Antiques and Collectables

Collect the past and invest for your future. A wonderful hobby that brings much enjoyment.

I have been collecting for most of my adult life and have always enjoyed the search and discoveries made. The people you meet, the stories you hear, the information you gather and the memories collected are special. Spring is in the air; hopefully some drying conditions and a fabulous season for our farmers.

There is a look-out on the Tinonee Road between Tinonee and Wingham called Brushy Cutting Lookout. The fence had been vandalised and was dangerous, our Council has finally erected a replacement. The views to the west are spectacular and I am drawn to slow or pull in as I pass, the best views I have had there are at sunset; spectacular! A wonderful piece of our Manning Valley.

Coin Collecting

Coins of the Australian decimal variety were introduced on the 14 February 1966, although they did not at that time include the one-dollar or two-dollar coins. The dollar was equivalent in value to 10 shillings (half a pound) in the former currency.

‘Design of the Australia’s new decimal currency’ was first broadcast by the ABC in 1964. The coins, produced by the Royal Australian Mint, all have featured four versions of the effigy of Her Majesty Elizabeth II, on the obverse. 

The first effigy was designed by Arnold Machin, the second effigy by Raphael Maklouf, the third effigy by Ian Rank-Broadley and the fourth effigy by artist Jody Clark. They have all been matched with designs by the Australian-born artist Stuart Devlin on the reverse. The set then comprised a 50c, 20c, 10c and a 5c coin, all still referred to as “silver”, although they consisted of 75% copper and 25% nickel. 

For many years there were also 2c and 1c coins, traditionally called “copper” coins, although they are actually an alloy of copper and zinc.The original 50c coin was circular and contained 80% silver and 20% copper, and the metal in the coin quickly became worth more than 50c. It had almost identical dimensional specifications to the British half-crown coin. However, to avoid confusion with the 20c coin and because of its excess value, it was only produced for one year and then withdrawn from circulation. No 50 cent coins were minted for 1967 or 1968. The coin was issued in a dodecagonal (12-sided) shape starting in 1969, although the 12-sided version had been minted in 1966–67 as a specimen piece to test the design. The standard design on both versions of the coin are the same: the obverse carries the effigy of the sovereign, and the reverse shows the Coat of Arms of Australia, although, the coin has been issued with both standard and commemorative designs. 94.13 round 50c coins made up a fine kilogram of silver.

“Gold” one-dollar and two-dollar coins were introduced in the 1980s. The one-dollar coin was introduced in 1984, to replace the banknote of the same value. The two-dollar coin, also replacing a banknote, was introduced in 1988. They have content of 2% nickel, 6% aluminium and 92% copper. The two-dollar coin is smaller in diameter than the one-dollar coin, but the two-dollar is slightly thicker.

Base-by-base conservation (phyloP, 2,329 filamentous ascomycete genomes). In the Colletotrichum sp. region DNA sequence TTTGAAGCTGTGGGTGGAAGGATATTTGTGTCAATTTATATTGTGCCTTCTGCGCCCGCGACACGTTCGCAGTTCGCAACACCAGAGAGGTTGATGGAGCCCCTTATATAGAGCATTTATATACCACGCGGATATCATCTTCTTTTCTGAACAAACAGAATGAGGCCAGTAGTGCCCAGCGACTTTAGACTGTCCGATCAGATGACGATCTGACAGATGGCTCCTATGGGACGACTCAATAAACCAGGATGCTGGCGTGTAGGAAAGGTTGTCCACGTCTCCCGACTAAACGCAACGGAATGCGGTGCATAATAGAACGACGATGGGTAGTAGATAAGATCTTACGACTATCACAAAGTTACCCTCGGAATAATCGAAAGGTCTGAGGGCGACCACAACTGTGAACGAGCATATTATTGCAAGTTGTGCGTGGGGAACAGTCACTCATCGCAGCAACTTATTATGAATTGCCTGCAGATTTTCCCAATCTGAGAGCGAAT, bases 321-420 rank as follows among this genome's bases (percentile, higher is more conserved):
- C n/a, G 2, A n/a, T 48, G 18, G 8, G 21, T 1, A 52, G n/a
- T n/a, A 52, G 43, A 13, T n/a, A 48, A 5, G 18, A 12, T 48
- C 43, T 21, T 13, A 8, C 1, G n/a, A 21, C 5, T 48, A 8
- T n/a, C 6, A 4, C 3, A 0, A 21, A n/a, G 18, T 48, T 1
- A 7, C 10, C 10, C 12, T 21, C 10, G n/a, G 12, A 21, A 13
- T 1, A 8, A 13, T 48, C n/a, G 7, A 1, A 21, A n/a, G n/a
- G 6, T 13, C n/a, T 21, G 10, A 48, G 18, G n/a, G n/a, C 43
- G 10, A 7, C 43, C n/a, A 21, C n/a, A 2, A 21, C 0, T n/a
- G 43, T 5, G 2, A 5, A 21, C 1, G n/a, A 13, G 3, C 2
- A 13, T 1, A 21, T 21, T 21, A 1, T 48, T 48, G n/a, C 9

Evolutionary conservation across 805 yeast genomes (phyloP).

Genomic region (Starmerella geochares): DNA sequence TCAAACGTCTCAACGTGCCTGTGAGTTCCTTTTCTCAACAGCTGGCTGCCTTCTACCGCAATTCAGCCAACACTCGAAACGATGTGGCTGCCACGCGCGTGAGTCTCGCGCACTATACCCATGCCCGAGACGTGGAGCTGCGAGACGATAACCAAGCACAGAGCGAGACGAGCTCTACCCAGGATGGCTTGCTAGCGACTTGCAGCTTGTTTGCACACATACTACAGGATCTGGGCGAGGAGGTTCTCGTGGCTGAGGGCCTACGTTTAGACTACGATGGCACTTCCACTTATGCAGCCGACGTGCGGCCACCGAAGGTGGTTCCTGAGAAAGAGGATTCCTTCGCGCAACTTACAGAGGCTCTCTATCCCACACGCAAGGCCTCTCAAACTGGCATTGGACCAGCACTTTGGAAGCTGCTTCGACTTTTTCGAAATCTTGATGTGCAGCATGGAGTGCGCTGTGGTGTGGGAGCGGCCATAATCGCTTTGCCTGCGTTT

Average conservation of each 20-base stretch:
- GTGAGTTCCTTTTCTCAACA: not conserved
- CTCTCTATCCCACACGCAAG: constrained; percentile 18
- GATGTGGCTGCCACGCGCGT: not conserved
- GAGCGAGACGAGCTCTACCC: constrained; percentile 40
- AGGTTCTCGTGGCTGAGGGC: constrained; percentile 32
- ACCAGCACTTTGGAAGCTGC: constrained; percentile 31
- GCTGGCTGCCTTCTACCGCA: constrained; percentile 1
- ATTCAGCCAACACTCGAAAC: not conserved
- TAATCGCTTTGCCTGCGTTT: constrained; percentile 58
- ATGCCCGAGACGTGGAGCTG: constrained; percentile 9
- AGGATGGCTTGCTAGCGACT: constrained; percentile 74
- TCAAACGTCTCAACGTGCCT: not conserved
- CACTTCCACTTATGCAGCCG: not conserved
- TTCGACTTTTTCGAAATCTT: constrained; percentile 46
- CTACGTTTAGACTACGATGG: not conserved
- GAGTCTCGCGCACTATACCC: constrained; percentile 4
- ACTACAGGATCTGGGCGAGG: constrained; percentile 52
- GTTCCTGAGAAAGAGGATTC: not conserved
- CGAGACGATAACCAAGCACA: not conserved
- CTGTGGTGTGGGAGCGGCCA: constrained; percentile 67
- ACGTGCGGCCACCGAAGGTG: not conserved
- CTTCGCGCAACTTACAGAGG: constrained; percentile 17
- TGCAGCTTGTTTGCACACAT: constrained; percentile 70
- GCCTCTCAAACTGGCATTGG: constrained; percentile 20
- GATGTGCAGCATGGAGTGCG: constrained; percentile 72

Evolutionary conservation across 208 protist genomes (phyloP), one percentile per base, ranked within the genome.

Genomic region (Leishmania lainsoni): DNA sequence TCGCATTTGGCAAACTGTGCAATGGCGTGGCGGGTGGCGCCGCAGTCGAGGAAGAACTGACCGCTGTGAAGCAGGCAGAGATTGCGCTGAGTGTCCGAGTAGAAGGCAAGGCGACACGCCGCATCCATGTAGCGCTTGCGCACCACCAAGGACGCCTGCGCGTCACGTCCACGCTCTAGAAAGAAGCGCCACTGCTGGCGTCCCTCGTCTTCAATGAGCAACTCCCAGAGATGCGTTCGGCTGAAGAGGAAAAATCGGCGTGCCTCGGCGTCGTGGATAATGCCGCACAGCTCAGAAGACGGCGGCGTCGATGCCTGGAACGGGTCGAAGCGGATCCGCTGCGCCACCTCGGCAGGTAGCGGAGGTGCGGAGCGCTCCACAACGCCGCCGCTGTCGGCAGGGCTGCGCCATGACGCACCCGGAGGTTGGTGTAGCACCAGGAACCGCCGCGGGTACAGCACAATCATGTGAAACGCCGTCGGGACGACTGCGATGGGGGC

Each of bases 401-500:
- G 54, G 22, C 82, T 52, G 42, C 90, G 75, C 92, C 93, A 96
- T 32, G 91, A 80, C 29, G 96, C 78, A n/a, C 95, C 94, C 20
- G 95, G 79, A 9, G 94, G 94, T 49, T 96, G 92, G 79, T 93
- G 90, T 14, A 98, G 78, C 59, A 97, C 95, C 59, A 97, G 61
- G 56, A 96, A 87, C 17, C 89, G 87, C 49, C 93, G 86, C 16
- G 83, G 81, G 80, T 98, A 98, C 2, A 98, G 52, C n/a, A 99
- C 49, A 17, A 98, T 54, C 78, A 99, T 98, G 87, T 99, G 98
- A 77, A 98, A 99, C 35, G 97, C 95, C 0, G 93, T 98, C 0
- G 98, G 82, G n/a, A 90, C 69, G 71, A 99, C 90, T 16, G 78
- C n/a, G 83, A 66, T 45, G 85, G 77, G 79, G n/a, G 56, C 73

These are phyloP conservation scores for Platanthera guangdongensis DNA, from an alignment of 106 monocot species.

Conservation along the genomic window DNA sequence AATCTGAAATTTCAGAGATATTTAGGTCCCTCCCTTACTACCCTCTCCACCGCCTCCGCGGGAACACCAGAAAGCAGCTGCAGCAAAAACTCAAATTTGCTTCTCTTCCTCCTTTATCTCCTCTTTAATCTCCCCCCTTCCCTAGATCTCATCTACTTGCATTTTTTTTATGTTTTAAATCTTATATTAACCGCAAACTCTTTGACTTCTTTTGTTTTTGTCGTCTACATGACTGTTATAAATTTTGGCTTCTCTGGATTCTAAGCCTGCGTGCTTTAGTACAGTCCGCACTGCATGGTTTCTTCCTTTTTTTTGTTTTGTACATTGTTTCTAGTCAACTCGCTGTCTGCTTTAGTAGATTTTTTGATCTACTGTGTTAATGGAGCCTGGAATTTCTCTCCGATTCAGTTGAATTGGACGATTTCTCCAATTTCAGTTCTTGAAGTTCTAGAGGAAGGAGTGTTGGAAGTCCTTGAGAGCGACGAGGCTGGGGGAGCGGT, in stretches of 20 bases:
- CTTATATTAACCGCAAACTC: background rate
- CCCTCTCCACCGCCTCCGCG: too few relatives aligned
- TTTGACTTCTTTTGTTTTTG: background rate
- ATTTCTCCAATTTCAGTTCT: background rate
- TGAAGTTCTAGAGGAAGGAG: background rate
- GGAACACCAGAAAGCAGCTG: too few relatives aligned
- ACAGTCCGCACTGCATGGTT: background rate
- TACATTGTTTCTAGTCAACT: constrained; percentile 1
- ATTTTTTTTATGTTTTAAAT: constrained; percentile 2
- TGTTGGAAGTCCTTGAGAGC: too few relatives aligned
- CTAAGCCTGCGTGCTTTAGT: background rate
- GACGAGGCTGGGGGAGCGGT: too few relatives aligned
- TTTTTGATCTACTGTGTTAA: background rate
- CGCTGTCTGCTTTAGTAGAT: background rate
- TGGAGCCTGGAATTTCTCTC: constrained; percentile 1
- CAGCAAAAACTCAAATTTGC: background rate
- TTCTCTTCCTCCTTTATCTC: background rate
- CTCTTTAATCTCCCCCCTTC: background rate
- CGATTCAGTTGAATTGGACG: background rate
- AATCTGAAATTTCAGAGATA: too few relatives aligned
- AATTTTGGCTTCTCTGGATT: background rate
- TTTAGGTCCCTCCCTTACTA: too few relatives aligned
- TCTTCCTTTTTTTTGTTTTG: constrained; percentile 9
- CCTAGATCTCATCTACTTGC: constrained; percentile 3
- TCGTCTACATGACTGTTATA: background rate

Due to the metal exceeding face value, the minting of one- and two-cent coins was discontinued in 1991, and they were withdrawn from circulation. However, as of 1991, both coins are now minted as collectors’ items. Commemorative coins have been produced for various denominations in various years with imagery representing an event replacing the usual design on the reverse side of the coin. In some years, all the coins of that denomination are replaced with a different design for that year. In other cases, only a few million coins have the commemorative design, and coins with the standard reverse are also released. No commemorative issues of the 1c coin have been produced, with the exception of the 2016 issue, there have been no commemorative issues of the 5c and 10c coins. A special 2c coin was released, showcasing one of Stuart Devlin’s alternative designs. Many commemorative versions of the 50c coin have been placed in general circulation since 1970. The first $1 coin commemorative issue was in 1986, the first 20c commemorative issue in 1995, and the first $2 commemorative issue in 2012. Mintages reported for these coins vary from around 500,000 to around 50 million.

In 1992 the Mint commenced production of commemorative issues which were not for circulation. Mintages reported for these coins vary from around 5,000 to around 125,000, with the notable exception of the four 25c coins of 2016 which have mintages of 1 million each. 

In 2016, to celebrate 50 years of decimal currency, a commemorative design for the obverse of the coins was released. To date this is the only issue where the commemorative design is on the obverse face rather than on the reverse face. The Royal Australian Mint regularly releases collectable coins, one of the most famous of which is the 1980-1994 gold two-hundred-dollar coin series. Australian collectable coins are all legal tender and can be used directly as currency or converted to “normal” coinage at a bank. Metals include aluminium bronze, silver, gold and bi-metal coins. Nugget coins are issued in ounces and fractions or kilograms and come in gold and platinum, some are denominated in dollars, and others by their weight value. 

Most commemorative coins do not increase in value by substantial amounts. The secret is to buy low mintage coins or the more unique varieties. Do your homework! 

Our shop is at 12 Isabella Street in Wingham. It is called Antiques & Old Wares, call in and say hello.

If you have items that you are not sure of, I may be able to help with information, appraisals and/or sales. I love the history and stories of old and interesting treasures from the past.

Phone Rex – 0427 880 546.

Take care and stay safe!

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